Steve pavlina – how to defeat kolrami

One of the most potent lessons I’ve ever learned (and would love to impart to you) is just how powerful a seemingly simple perspective shift can be.

Dr. Wayne Dyer says, “When you change the way you look at things, the things you look at change.” I hope you realize just how profound that statement is. But just in case you don’t, let me share a personal story about it.

During my first 5 years in business (1994-1998), I lost money every year, turning my $20K life savings into $150K of debt. That’s a net loss of $170K, or $34K per year on average. In 1999 I finally went bankrupt when my credit ran out.

Every year since then, my business made a decent profit.

So I suffered a negative cashflow each year from 1994-1998, and then from 1999 – present (12 years in a row and counting), I enjoyed a positive cashflow each year.

What the heck happened in 1999? What was responsible for this major change in results?

Learning How NOT to Make Money
I can actually pinpoint the exact moment when I felt the shift. I underwent a radical change in my perspective. I turned the way I thought about business upside down. My attitude and my motivation changed.

Obviously there were some catalyzing experiences that led to this epiphany such as getting kicked out of my apartment and going bankrupt, but when the conditions were right for it, the actual mental and emotional shifts happened fast – in a matter of minutes. It was like flipping a switch, partly in my mind… but mostly in my heart.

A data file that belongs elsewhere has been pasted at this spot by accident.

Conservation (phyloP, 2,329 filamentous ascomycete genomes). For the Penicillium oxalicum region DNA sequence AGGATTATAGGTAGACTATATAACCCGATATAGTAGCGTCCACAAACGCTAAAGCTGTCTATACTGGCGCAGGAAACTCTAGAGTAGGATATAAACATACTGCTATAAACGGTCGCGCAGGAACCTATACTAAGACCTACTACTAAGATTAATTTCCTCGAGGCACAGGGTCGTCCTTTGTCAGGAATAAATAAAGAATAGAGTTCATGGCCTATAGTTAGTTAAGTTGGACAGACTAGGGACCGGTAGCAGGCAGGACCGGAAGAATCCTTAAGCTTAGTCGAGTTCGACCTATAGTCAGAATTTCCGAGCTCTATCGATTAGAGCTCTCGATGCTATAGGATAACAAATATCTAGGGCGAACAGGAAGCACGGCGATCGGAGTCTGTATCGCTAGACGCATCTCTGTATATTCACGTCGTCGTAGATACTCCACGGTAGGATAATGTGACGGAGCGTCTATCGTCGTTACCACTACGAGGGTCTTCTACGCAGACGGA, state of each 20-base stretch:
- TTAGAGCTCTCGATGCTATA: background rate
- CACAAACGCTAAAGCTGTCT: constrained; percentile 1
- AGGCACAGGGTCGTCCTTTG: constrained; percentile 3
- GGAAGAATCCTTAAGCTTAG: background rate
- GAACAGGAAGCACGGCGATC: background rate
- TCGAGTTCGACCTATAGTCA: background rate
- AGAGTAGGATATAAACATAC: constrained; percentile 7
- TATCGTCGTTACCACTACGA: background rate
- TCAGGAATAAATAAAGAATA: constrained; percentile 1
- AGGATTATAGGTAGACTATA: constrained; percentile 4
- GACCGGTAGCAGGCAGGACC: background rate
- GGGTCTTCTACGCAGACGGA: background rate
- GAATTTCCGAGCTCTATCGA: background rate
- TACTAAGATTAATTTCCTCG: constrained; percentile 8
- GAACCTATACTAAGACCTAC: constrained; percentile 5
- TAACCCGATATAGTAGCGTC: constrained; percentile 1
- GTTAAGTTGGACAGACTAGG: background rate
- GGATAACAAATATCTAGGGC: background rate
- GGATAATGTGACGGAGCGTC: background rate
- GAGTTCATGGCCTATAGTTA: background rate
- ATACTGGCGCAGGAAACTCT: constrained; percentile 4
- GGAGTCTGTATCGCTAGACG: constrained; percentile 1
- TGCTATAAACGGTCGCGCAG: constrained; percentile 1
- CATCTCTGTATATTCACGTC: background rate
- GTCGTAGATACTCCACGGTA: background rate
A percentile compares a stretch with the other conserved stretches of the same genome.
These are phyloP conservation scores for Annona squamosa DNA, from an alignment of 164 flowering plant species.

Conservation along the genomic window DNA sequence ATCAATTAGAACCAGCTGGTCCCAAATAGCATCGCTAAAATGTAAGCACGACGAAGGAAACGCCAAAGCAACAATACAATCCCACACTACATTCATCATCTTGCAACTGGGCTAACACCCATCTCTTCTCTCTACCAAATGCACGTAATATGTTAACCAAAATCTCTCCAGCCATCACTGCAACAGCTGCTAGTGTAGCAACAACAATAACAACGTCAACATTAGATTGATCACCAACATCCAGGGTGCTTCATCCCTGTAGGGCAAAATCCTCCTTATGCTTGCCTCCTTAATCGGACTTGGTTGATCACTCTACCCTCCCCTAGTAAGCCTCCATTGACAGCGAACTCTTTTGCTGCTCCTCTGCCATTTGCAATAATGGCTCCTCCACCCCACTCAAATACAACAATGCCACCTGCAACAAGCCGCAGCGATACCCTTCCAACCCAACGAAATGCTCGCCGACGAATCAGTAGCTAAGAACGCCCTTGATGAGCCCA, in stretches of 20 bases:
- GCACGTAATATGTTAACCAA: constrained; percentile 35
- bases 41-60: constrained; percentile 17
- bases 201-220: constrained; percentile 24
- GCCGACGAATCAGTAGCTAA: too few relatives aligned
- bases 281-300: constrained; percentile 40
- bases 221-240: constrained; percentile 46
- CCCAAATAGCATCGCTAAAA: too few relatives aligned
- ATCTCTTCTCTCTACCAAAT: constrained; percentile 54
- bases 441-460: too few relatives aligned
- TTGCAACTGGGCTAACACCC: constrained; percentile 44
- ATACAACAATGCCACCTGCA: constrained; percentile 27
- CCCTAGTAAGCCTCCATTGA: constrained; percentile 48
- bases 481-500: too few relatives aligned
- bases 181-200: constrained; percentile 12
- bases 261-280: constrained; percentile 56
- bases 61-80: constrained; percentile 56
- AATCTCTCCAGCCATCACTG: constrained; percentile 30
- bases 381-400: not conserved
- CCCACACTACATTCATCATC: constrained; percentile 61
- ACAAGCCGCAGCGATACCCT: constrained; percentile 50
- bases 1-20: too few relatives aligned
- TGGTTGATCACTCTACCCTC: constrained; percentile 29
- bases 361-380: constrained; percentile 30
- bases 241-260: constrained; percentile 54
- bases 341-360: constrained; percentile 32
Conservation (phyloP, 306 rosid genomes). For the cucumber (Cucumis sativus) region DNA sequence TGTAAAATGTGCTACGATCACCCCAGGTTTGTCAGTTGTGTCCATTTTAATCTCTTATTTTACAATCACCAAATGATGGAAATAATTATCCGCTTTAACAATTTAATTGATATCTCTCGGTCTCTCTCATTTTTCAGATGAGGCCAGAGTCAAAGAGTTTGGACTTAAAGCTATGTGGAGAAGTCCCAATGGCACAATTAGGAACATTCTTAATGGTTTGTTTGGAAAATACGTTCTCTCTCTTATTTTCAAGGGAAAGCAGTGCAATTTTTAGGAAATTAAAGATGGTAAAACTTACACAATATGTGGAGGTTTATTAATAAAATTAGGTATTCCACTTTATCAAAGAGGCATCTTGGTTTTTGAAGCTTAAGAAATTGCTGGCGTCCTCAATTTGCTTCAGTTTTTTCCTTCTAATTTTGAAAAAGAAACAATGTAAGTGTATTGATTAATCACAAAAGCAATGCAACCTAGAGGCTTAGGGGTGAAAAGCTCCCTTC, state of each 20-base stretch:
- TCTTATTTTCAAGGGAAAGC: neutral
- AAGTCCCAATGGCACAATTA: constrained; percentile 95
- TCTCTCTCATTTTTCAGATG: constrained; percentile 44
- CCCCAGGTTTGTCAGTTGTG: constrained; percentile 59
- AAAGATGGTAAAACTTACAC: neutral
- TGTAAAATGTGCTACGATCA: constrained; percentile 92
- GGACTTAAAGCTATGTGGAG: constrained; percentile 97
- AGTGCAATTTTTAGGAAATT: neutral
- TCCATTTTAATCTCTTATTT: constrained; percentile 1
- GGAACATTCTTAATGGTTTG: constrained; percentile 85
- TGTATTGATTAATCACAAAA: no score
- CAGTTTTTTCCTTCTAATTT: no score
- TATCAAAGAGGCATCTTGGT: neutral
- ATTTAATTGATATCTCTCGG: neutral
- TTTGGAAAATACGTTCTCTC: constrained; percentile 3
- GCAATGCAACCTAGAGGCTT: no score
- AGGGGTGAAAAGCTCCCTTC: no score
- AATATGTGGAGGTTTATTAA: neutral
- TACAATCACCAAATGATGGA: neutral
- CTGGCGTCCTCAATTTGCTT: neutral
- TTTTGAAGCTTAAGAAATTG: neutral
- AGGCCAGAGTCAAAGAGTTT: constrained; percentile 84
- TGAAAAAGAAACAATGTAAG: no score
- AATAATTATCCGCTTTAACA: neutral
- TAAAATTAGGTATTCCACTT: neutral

Here are the main before-and-after differences:

During my first 5 years in business, I focused on making my business successful. I pursued deals, money, and projects as if they were things to be acquired. I wanted to create hit products that sold well (computer games at the time). My motivation had a lot to do with proving myself, with making my mark on my particular field. I visualized my games

getting glowing reviews, and I imagined seeing them selling in software stores. Money was a big concern. I always went for the deal that I expected would put the most money in my pocket and lead to the greatest success.

During my last 12 years in business, I focused on having fun, enjoying life, and creatively expressing myself. I stopped worrying about whether or not I was ever going to be successful. The bankruptcy supplied plenty of proof that I’d already failed dismally, so I didn’t see any point in continuing to pursue the same priorities that led me there. I was using a cardboard box as a piece of furniture, a symbol of just how much financial success I’d been able to achieve. Since I’d been soundly thrashed while playing the success game, I decided to change the rules and try my hand at the “let’s just play for fun” game.

A Tale of Two Mindsets
My initial motivation for starting my computer games business was to make more money. For several months before that, I worked as a contract game programmer on the side while going to college. I completed a 4-pack of Windows games, doing all of the programming and much of the design work for a local games company. When the games got published, I received about $1 in programmer’s royalties for every $7 the company received. Other people at the company contributed artwork, music, and some design work, and of course they closed a deal with a publisher too. But these were fairly basic games from a resource standpoint, and it was clear to me that I was doing well over 50% of the actual production work, probably 70-80% in terms of sheer hours invested.

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Steve pavlina – how to defeat kolrami